Merkel wants hurdles removed to EU-Mercosur free trade pact

Dilma Rousseff and Angela Merkel [Wikimedia]

German Chancellor Angela Merkel assured Brazil on Sunday (15 June) that she will do her utmost to bring to a successful end the 15-year-old negotiation of a free trade deal between the European Union and South America’s Mercosur trade bloc.

Merkel, stopping in the Brazilian capital on her way to see the German soccer team play in the World Cup today said Germany and Brazil, the two largest economies in Europe and Latin America, had much to gain from more trade and investment.

“We have a lot of interest in reaching a free trade agreement between Mercosur and the European Union,” she said in a statement to reporters after meeting with Brazilian President Dilma Rousseff. “I will do what is possible so that we can take a step forward and overcome the obstacles.”

Merkel and Rousseff discussed expanded cooperation in scientific research and the energy sector, including renewable energy, and joint ventures to increase investment flows.

But freeing up trade flows between the two countries has been held back by the drawn-out negotiations of a free trade accord between Europe and the Mercosur trade bloc formed by Brazil, Argentina, Uruguay, Paraguay and, more recently, Venezuela.

Off and on talks have been held since 1999, and were taken up again in 2010 after a six-year freeze. Talks have floundered in the past over European agricultural subsidies and the opening of Mercosur industries to competition from Europe.

“There is no sense in holding discussions if both sides are not ready” and there are no dates for a meeting of European Union and Mercosur negotiators, revealed the EU External Action Service Director Christian Leffler in a recent interview.

In countries like Ireland, farmers fear their meat production cannot compete with the likes of Argentina and Brazil, now the world’s largest beef and chicken exporter.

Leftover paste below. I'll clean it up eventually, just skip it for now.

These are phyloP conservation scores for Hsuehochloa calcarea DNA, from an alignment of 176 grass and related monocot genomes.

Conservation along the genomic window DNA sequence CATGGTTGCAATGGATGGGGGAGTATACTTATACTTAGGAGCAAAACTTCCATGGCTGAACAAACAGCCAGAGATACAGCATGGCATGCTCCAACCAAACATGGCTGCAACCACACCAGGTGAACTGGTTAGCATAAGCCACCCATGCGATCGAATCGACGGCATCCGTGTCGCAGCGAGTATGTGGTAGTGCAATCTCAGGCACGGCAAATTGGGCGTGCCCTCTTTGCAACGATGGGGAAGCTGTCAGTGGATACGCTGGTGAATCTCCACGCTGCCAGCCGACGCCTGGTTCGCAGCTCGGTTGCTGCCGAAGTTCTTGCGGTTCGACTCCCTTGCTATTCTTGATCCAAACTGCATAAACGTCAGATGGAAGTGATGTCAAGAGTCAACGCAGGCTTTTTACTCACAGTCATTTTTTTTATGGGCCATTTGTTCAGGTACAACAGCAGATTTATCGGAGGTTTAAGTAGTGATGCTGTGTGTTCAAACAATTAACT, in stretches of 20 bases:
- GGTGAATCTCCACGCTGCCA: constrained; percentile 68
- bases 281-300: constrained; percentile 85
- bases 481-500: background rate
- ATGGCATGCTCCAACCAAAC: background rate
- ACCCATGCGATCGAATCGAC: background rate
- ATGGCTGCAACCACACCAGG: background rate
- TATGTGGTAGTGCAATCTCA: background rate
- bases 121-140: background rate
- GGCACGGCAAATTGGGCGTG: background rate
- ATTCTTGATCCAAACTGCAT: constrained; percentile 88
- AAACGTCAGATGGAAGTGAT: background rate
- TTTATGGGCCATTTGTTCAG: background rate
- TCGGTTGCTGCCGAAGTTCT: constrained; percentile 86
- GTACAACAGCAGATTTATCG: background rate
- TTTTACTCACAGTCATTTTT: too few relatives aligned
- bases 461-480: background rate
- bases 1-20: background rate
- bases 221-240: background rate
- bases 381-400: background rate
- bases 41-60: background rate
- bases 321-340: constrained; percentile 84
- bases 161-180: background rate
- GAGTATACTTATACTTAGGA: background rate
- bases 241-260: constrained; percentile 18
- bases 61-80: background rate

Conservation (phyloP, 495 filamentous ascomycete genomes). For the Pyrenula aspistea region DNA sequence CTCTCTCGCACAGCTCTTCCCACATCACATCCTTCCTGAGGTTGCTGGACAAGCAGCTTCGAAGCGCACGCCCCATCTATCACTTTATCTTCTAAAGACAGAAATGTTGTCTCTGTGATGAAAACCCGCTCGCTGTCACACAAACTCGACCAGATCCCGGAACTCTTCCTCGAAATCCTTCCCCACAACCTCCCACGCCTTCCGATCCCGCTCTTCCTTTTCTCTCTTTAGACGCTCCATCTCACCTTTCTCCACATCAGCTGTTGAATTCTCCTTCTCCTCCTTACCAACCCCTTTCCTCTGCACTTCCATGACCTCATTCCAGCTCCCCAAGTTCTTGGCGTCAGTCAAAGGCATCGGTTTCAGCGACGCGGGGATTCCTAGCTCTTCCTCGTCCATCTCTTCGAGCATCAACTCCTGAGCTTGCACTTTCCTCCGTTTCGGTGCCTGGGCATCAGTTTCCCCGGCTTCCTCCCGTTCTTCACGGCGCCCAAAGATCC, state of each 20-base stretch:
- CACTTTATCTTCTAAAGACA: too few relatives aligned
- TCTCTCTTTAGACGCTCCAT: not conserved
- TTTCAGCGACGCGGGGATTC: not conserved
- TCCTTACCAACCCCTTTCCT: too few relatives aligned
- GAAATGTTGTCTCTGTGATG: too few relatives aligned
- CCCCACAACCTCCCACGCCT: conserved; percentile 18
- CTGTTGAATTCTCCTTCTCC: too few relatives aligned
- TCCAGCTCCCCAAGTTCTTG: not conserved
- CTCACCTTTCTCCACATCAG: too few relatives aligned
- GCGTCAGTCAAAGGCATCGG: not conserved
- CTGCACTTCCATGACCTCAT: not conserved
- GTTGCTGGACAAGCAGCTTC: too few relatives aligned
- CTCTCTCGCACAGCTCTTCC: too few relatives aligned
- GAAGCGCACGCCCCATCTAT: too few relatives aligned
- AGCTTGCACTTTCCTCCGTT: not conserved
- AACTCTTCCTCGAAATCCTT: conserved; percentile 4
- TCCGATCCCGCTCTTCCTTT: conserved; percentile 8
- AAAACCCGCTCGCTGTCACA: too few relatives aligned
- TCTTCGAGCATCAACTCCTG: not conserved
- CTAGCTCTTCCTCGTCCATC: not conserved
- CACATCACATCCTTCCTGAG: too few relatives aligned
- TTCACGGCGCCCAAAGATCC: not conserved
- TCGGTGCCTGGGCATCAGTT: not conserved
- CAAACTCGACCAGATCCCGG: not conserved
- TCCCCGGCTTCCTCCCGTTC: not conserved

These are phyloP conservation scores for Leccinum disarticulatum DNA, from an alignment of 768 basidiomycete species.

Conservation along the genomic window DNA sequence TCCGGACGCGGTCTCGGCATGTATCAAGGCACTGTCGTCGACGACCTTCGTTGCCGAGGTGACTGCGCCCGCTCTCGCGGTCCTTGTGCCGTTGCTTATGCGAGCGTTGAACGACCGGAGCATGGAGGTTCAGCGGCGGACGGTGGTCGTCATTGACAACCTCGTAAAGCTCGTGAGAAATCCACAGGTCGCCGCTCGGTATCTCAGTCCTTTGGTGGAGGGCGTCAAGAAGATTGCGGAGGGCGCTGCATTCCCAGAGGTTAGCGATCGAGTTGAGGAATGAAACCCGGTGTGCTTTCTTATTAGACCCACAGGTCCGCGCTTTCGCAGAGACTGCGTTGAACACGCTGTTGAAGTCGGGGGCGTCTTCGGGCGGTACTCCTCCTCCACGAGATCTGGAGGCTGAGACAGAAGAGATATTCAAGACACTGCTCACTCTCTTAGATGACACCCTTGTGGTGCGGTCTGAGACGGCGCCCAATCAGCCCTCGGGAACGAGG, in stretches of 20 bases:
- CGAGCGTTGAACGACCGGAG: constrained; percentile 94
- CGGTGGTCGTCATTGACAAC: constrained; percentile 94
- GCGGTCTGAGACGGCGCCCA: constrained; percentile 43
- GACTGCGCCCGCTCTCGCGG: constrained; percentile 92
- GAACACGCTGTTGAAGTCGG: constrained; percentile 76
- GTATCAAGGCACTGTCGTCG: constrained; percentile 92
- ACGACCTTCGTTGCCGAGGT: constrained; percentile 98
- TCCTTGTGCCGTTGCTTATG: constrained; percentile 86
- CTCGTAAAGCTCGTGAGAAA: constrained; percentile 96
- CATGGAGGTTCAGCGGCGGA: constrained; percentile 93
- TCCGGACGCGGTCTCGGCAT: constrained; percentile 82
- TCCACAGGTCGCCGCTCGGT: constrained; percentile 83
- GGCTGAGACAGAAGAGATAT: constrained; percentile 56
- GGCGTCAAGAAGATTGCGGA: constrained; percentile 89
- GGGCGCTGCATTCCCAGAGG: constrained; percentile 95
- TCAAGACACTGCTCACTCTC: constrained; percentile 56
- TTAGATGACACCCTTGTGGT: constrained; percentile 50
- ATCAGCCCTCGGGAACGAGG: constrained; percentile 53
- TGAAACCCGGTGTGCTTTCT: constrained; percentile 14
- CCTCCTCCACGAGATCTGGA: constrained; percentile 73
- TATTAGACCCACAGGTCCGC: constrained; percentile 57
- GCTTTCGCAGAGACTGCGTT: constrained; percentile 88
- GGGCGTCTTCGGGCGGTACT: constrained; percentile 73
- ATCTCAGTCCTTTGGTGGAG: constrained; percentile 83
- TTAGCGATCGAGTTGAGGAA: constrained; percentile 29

In the midst of an economic crisis, Argentina has dragged its feet on drawing up a list of European products that would be allowed to enter Mercosur free of tariffs.

Mercosur’s newest member, Venezuela, has been left out of talks with Europe as it is not ready to compete.

Brazil, a regional powerhouse that is seeking more trade to boost its stagnant economy, feels it is being left behind by advances in the negotiation of trade pacts between Pacific nations and between the EU and the United States.

The EU and Mercosur were due to exchange proposals by the end of last year outlining the limits of the duty-free access they are willing to offer in markets ranging from beef to cars to create a pact that would encompass 750 million people and $130 billion in annual trade.

The deadline was extended and the lists are not expected to be exchanged before July, after the World Cup hosted by Brazil.

 The EU and the Mercosur group of South American countries ?(Argentina, Brazil, Paraguay and Uruguay; Venezuela is not included in the negotiations because it is still in the process of incorporation to the group) re-launched talks in 2010, after a long six year freeze.

Last May, Mercosur continued with the drafting of the joint proposal to exchange with the EU for the trade deal, according to what was discusses by the Common Market Group in Caracas, while last month Brazilian foreign minister Luiz Alberto Figuereido announced during a recent visit to Montevideo that negotiations were in the 'final stage' and “we're talking of weeks not months”.

Originally Mercosur was scheduled to make the presentation at the end of 2013 but was forced to suspend it because of internal problems and a reluctant Argentina's proposals were far below the average of the other members, according to diplomatic sources at the time.

Mercosur and EU are all members of the World Trade Organization, and therefore any trade agreement must be compatible with WTO regulations

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